- Stream, Inlets & Lakes
- Frogs, Toads & Salamanders
- Marine Creatures
- Puget Sound Sea Life
- Non‐Native ‐ Invasive Wildlife
Six different species of small schooling fish live in the waters of Puget Sound. All of these fish are critically important to our local ecosystem, because they provide a food source, or forage, for larger species of fish, birds and marine mammals.
Forage Fish 101: Survival Snacks for Salmon
Six different species of small schooling fish live in the waters of Puget Sound. All of these fish are critically important to our local ecosystem, because they provide a food source, or forage, for larger species of fish, birds and marine mammals. Forage fish play an essential role in the life of local Pacific salmon, as they are the major prey species which salmon depend on for survival.
Three of the six forage fish species spawn within the nearshore zone of our beaches. These species are the Pacific herring (Clupea pallasi), surf smelt (Hypomesus pretiosus) and the Pacific sand lance (Ammodytes hexapterus). Surf smelt and sand lance rely on the upper, sandier beach habitat for spawning, while the Pacific herring uses the blades of eelgrass in the sub-tidal zone of the nearshore to lay their eggs. In Puget Sound, forage fish occupy every estuarine and marine nearshore habitat.
Habitat loss…habitat loss… habitat loss….
Since forage fish rely on a healthy nearshore zone for survival, they are especially vulnerable to shoreline development and pollution. Substantial loss of native shoreline vegetation, poor lawn management (application of excessive fertilizer and other chemicals) and shoreline armoring, such as the construction of bulkheads, severely impact our shorelines. These actions affect the upper intertidal zone through the direct loss of and damage to spawning habitat and the interruption of critical sediment (sand and gravel) transport.
Loss of vegetation increases localized water temperatures and dehydrates eggs spawned in upper tidal areas. Shoreline armoring cuts off the natural supply of sand and gravels that naturally erodes from cliffs and shoreline banks to make up our beaches. Without this naturally occurring supply of beach substrate, the finer beach sand and gravel erode and the substrate coarsens (smaller sands and gravels wash away leaving only larger cobbles). Eventually, only the hard pan clay or rock layer remains, leaving behind a habitat that lacks proper conditions necessary for forage fish spawning.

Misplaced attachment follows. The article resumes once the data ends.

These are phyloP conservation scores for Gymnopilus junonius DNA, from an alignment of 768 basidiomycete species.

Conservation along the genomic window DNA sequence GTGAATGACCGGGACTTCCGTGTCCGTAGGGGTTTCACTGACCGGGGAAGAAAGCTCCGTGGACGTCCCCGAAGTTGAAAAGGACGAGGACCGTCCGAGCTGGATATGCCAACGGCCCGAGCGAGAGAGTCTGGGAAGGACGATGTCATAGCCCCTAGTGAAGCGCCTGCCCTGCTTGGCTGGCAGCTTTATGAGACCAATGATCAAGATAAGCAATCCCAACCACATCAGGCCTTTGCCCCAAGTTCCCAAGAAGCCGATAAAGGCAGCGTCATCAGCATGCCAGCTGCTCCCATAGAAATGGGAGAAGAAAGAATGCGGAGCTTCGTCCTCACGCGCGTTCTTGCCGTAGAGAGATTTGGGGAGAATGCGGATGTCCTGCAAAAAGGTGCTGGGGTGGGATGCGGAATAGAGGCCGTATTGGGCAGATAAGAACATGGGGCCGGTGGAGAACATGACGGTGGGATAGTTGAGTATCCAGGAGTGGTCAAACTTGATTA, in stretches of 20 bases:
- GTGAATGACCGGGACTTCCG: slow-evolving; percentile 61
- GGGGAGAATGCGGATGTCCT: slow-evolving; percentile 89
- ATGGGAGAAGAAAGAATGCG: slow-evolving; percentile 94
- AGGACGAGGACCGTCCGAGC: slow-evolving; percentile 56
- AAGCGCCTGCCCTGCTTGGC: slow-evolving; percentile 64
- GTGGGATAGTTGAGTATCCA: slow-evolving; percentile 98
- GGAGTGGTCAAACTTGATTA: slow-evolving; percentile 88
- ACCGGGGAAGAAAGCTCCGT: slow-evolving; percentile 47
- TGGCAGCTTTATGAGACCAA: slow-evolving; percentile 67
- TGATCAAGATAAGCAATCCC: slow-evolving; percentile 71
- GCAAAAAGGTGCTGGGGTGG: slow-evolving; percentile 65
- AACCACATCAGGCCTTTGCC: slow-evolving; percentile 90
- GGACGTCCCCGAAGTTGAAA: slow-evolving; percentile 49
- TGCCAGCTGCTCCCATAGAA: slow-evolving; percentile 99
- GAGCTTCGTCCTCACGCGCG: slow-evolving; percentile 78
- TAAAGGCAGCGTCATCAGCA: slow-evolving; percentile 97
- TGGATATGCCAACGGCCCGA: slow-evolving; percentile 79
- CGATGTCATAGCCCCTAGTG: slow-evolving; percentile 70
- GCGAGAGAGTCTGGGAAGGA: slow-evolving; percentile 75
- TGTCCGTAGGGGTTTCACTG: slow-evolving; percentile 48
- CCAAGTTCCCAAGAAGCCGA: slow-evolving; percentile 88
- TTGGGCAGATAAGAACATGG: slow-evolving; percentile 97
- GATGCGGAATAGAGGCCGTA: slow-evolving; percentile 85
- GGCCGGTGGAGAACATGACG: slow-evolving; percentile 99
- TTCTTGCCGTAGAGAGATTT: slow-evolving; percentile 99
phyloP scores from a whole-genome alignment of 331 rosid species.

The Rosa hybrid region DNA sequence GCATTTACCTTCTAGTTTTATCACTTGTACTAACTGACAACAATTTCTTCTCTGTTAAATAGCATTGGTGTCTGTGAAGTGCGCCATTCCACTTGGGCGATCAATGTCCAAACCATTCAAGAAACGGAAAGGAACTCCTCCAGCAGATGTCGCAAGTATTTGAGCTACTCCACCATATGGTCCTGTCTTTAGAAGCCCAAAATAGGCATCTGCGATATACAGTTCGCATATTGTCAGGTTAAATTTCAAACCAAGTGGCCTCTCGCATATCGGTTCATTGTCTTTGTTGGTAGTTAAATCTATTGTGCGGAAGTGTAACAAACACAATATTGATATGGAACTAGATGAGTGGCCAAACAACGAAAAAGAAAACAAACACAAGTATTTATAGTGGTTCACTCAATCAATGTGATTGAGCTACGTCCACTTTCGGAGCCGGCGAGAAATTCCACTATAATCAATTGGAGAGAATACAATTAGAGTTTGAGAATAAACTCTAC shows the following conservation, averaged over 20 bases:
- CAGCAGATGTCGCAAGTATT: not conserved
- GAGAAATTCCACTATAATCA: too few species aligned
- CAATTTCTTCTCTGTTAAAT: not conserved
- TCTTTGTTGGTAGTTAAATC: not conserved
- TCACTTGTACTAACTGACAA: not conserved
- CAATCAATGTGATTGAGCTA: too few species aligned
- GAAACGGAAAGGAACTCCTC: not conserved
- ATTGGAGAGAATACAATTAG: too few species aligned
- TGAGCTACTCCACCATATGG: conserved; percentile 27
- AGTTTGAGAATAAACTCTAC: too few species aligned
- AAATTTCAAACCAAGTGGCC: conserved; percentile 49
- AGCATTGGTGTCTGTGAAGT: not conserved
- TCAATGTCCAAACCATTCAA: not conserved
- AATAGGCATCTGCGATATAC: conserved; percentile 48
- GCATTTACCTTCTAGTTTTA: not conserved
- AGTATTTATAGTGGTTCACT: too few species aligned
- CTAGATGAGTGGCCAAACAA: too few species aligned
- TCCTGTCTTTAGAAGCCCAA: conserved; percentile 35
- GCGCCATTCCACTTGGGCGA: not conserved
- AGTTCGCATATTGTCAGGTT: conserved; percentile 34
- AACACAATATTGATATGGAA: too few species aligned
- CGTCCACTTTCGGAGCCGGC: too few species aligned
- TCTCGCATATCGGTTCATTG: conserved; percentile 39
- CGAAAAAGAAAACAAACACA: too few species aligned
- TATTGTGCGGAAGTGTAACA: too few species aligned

|For more information about protecting and enhancing our Thurston County shoreline through the Shoreline Master Planning process in your area, join Stream Team for a free presentation.|
Less than 20% of the estuaries once found in Puget Sound (and world wide) exist today. Locally, over 90% of the shoreline in Budd Inlet has been modified with armoring and fill. This contributes to a substantial net loss of habitat in south Puget Sound specifically used by forage fish, which, in turn, affects Pacific salmon survival.
Surf smelt (Hypomesus pretiosus)
- Up to nine inches in length.
- Olive green in color with a silver or yellow band on their side.
- Found in marine waters from Alaska to southern California.
- Common and abundant throughout Washington’s marine waters, including Puget Sound.
- Over 200 miles of surf smelt spawning beaches are known to exist along Puget Sound.
- Feed on plankton and are preyed upon by many species of fish, sea birds and marine mammals.
- Prefer shaded beaches with over-hanging vegetation.
- Juveniles rear in the nearshore areas.
- Spawn in coarse sand and fine gravel in the upper tidal zone.
- Spawn is deposited at high tide.
- Spawn September through March in southern Puget Sound.
Pacific sand lance (Ammodytes hexapterus)
(locally known as candlefish)
- Five to eight inches in length.
- Green-gray color above the belly with silvery sides.
- Slender lance or sword-shaped body.
- Needle-like nose with dorsal fin along the length of the back.
- Found in marine waters from Baja to Alaska and the Sea of Japan.
- 140 miles of known Pacific sand lance spawning beaches exist along Puget Sound.
- Feed on plankton in the open water during the day and bury themselves in the sand at night to avoid predation.
- Prefer shaded beaches with over-hanging vegetation.
- Juveniles rear in the nearshore.
- They spawn only in mixed sand and gravel beaches in upper intertidal areas.
- Spawn November through February.
- Juvenile Chinook salmon depend on sand lance for 60% of their diet.
What can you do to become a good shoreline habitat steward?
If you live on a lake, stream or Puget Sound, you should:
- Be a good shoreline habitat steward by learning about shoreline processes and marine life on the beach
- Keep and maintain a buffer of native shoreline vegetation and trees. (If you live in northern Thurston County, send an email to firstname.lastname@example.org to find out if your local Stream Team can help you plant trees and shrubs along the shoreline on your property.)
- Trim tree branches for a better view of the water instead of removing trees entirely.
- In areas of low wave action and low banks, maintain natural shoreline and avoid bank armoring.
- If shoreline protection is necessary to protect property, work with your designer to incorporate “soft armoring” approaches, such as using logs instead of rip rap rock or concrete blocks.
- Replace areas of lawn in your yard with native landscapes. Use alternatives to chemical fertilizers, such as compost or natural slow-release fertilizers.
- Visit www.pugetsoundstartshere.org to learn more ways you can help protect Puget Sound at home.